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Onboarding: Another key to unlocking organisational success

Ricky Robinson

In the context of a more competitive marketplace, tough economic times, together with new recruits who may lack functional or business-operational knowledge and skill, more and more organisations are appreciating the value of world-class onboarding programmes.

Onboarding takes the more traditional orientation or induction programme to the next level and when harnessing its many benefits at every level, it has been shown to vastly improve organisational performance through driving employee engagement, productivity and ultimately retention of critical talent.

It is a powerful way of absorbing employees into the business fast but is not confined to knowledge and skills development. It’s a holistic process where the employee is immersed in the business’s vision, mission, strategy and values often even before they arrive for their first day of work.

There is a strong correlation between an employee’s sense of unity and performance. Improved skills, knowledge, information and motivation equate to increased performance and more importantly, a quicker understanding of their role and the ability to start making an immediate contribution. Employees need to understand which direction the business is going in and why it’s going there. This will most likely answer their ‘why’ questions and clarify how they can contribute to business success.

The Aberdeen Group’s Onboarding 2012: The Business of First Impressions report indicates that of the best-in-class organisations surveyed implementing onboarding programmes, 77% of employees hired in the last year met their first performance milestones. On the other end of the spectrum, ‘laggard’ organisations not implementing onboarding strategies saw only 41% of new employees meeting their first performance milestones on time.

Onboarding also encapsulates each organisation’s unique culture. The quicker a new recruit can fit in and understand their role, the quicker they can start working and adding real value to the business. It also does much to alleviate anxiety, giving employees the tools to understand their role while also setting performance expectations. This softens the learning curve allowing them to become active workers that much faster. Locally it has been proven to play an instrumental role in bridging the gap for school leavers and tertiary institution graduates.

When you consider that the first impression can often be the last impression an organisation makes on a new hire, onboarding or the lack thereof can have a huge impact on staff retention. The same research conducted by the Aberdeen Group indicates that best-in-class organisations implementing Onboarding programmes retained 86% of their first year employees. This is compared to the laggards not implementing onboarding programmes who managed to retain only 56% of their first-year employees.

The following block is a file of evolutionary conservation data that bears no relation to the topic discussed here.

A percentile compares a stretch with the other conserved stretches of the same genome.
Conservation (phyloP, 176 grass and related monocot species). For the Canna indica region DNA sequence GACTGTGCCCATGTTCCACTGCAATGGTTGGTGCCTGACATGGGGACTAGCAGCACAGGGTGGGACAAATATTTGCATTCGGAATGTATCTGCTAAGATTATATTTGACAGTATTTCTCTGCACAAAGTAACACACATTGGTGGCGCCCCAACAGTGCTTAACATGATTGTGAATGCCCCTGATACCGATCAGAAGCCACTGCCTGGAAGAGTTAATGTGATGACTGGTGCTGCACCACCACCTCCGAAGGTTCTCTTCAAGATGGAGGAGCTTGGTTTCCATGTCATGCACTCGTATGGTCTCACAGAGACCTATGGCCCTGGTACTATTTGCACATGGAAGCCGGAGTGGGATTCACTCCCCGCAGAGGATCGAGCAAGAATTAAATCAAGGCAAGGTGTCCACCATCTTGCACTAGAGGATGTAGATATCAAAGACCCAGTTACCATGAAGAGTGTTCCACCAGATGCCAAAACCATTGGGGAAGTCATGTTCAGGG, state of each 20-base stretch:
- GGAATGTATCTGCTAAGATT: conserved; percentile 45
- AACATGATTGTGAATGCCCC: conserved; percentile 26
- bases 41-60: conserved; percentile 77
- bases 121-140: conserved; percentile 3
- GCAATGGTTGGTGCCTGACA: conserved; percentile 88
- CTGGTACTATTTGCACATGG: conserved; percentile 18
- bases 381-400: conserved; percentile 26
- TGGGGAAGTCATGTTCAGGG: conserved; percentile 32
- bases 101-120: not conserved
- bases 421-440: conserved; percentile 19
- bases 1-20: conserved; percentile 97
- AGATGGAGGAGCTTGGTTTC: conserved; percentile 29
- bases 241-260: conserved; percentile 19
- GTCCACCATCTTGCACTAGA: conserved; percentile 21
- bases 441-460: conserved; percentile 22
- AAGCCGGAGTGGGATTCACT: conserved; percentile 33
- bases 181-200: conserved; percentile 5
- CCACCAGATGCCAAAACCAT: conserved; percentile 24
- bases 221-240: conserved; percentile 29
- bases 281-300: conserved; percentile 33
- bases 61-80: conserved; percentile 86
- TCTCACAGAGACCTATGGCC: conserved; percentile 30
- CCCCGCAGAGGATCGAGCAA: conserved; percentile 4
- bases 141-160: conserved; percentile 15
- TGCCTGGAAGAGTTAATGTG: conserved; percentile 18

Onboarding also has a role to play in decreasing the amount of employee ‘dead weight’. Employees are able to quickly gauge during the onboarding phase if they are the right fit for the business or not. For those that are, engagement levels can be substantially enhanced with a well-considered onboarding programme.

Onboarding programmes are however, not just for new recruits, nor are they a once-off occurrence. Instead throughout their lifespan within an organisation, employees are given the opportunity to refresh their knowledge and skills and re-immerse themselves in the culture thereby promoting consistently high productivity and engagement levels.

In South Africa the concept of onboarding is definitely catching on, particularly amongst large organisations that tend to be more open to this approach. Brand value has become key so competitive industries that need to present exceptional customer service and professional people find onboarding an invaluable tool. It makes employees brand ambassadors from day one.  

For businesses that adopt a more structured approach, specific timelines and steps are allocated during the onboarding phase. Structured activities such as meetings, online learning, self-directed learning and collaborative learning sessions which integrate facilitation, games, collaboration, simulation, visuals (DVDs) and online learning may be included in this phase. For those that prefer something more unstructured, employees are given the material but have more flexibility in terms of completion time. The employee can virtually drive their own Onboarding. The learning is self-directed and allows the employee flexibility, though it is structured in outcomes and assessments.

Ultimately, a key differentiator in a competitive workplace depends on the knowledge and skill set of one’s employees and their alignment with the organisational strategy and vision. Onboarding gives companies a much-needed competitive edge.

Author: Ricky Robinson is the CEO of LRMG Performance Agency.